This week, a group of religious sisters boarded a 12-person bus to travel across nine states, protesting cuts in federal government programs for the poor and highlighting their work on social justice issues. The "Nuns on the Bus" are also protesting the recent doctrinal assessment of the Leadership Conference of Women Religious (LCWR), undertaken by the Vatican's Congregation for the Doctrine of the Faith. The assessment concluded that the LCWR must undergo significant changes because it has, among other things, repeatedly provided a one-sided platform for critics of the Catholic Church's doctrines and practices.
The sisters say they feel this is a personal attack and argue that the Vatican is overlooking their good works on behalf of the poor and marginalized. They want the Church writ large to understand the vital work that our women religious contribute both within the Church and to all of society.
I'm just one Catholic woman sitting in the pew, but I can say without hesitation that I deeply value religious sisters' rich history of engaging in the corporal works of mercy -- things like feeding the hungry, sheltering the homeless, and tending to the sick. And it's clear that the Vatican does, too. In a recent interview with The National Catholic Reporter, Archbishop J. Peter Sartain, tasked by the Holy See with helping renew and revitalize the LCWR, described Rome's "profound appreciation for religious life" and "profound gratitude" for the "extraordinary accomplishments" of women religious in the United States. And as Cardinal William Levada, prefect of the Congregation for the Doctrine of the Faith, told the NCR, the nuns are "a great grace in and for the church." Anything that makes more people aware of the sisters' important work is a good thing, and if the upcoming bus tour does that, it will have been successful.
But while it's good to highlight the sisters' current efforts, it's even more important to make sure we have a growing, thriving community of women religious in the United States to continue that work for the future. Sadly, the LCWR's member orders are in rapid decline. According to a Study on Recent Vocations to Religious Life, the median age of women religious in LCWR institutes is 74, and their numbers are decreasing, both through attrition and a lack of new vocations. How long can LCWR orders really continue to serve those in need, given their advancing age and diminishing numbers?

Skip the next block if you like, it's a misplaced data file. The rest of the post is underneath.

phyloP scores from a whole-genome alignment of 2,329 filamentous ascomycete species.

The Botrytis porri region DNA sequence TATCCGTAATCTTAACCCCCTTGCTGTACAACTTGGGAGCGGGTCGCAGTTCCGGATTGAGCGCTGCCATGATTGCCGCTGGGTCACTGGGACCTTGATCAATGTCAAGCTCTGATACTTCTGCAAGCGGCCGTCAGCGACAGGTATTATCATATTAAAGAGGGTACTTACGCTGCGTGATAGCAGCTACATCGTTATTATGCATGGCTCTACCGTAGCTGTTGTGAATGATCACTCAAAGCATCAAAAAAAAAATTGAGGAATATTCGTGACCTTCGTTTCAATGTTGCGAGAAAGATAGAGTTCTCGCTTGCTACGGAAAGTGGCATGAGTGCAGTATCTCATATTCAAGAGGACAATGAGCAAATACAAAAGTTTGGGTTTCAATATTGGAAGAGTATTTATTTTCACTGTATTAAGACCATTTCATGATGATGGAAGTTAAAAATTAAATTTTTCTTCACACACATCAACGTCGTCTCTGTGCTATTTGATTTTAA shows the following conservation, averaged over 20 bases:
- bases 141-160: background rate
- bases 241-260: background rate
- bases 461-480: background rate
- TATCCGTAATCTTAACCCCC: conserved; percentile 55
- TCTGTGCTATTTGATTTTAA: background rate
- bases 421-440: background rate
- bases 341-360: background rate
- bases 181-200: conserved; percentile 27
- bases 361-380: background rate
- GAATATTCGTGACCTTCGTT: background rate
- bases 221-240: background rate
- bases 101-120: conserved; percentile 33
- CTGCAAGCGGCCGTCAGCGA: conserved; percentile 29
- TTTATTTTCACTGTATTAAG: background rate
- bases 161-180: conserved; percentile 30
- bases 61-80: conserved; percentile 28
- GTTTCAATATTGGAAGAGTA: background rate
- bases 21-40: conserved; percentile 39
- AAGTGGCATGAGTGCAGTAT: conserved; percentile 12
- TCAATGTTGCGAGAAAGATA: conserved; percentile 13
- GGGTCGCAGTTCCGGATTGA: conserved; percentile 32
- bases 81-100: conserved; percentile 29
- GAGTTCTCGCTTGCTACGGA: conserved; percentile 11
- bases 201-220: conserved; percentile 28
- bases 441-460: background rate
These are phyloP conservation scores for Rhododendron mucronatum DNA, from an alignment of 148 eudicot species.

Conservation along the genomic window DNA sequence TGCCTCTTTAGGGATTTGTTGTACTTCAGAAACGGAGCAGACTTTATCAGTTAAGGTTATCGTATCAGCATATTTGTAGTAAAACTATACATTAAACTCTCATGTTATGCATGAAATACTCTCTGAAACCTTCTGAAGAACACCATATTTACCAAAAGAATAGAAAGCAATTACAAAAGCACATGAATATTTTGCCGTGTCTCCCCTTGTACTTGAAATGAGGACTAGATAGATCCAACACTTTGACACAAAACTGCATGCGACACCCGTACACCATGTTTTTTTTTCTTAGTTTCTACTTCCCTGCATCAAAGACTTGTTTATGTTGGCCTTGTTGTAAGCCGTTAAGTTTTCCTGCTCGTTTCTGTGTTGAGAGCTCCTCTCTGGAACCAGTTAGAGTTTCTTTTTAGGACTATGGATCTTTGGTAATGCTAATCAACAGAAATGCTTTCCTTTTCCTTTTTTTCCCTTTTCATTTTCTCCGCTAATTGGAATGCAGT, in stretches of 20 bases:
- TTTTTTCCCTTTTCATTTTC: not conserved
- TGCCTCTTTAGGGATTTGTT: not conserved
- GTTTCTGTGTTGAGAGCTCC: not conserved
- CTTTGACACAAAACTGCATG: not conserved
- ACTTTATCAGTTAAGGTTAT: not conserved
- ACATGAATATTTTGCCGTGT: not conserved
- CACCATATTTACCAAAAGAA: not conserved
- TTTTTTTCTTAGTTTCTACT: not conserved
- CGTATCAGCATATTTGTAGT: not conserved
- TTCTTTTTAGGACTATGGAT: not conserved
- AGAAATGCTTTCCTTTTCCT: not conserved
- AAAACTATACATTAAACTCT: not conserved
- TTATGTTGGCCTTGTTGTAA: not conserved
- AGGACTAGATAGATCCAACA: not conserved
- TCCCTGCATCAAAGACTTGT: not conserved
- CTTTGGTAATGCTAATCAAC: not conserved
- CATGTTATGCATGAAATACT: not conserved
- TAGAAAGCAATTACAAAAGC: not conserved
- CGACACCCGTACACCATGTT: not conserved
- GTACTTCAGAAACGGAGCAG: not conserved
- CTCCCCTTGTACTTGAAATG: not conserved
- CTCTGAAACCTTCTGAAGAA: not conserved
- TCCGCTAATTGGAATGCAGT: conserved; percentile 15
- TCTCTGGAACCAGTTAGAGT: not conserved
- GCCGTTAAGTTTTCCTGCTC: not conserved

If American Catholics want to see passionate, dedicated religious sisters educating our children, caring for the sick, feeding the hungry, and sheltering the homeless, then we all have an interest in working toward a renewal of religious life. That renewal is happening all around us right now. Not, unfortunately, within the ranks of the LWCR, but rather from those religious orders that adhere most faithfully to the Church's teachings. These orders emphasize community life, center their days around prayer and the sacraments, and embrace traditional practices like wearing habits. Their life of rigorous discipline and their obedience to Church teaching, lacking in the orders that belong to the LCWR, are key to their flourishing.
That makes sense. Dedicating herself to the underserved is a noble calling for a woman in any station of life, but it doesn't, standing alone, require her to give up things like having a family. Convincing young women to eschew marriage and family for a life of complete service means offering them something they couldn't have outside the religious life: the discipline, structure, and community that support their vocation of radical devotion to God.
The religious orders that are flourishing in the United States today do just that. Orders like the Dominican Sisters of Saint Cecilia in Nashville; the Dominican Sisters of Mary, Mother of the Eucharist, in Ann Arbor; and the Carmelite Sisters of the Sacred Heart in Los Angeles are devoted to service, but they also offer a young woman something more. They emphasize that religious life is about not only good works and social justice but, at its core, involves total consecration of oneself to the Creator of the universe and submission to the authority of the Church Christ founded.
The joy that permeates the sisters in these growing orders is impossible to ignore. The upcoming renewal of the LCWR will hopefully bless its member sisters with that same spirit of joy and lead them to see these revitalization efforts as an opportunity for growth. Wouldn't it be wonderful if the next time the sisters took to the highway on tour, they drove not just one 12-person bus, but instead a vibrant caravan of women devoted to faithfully serving Christ and His Church?
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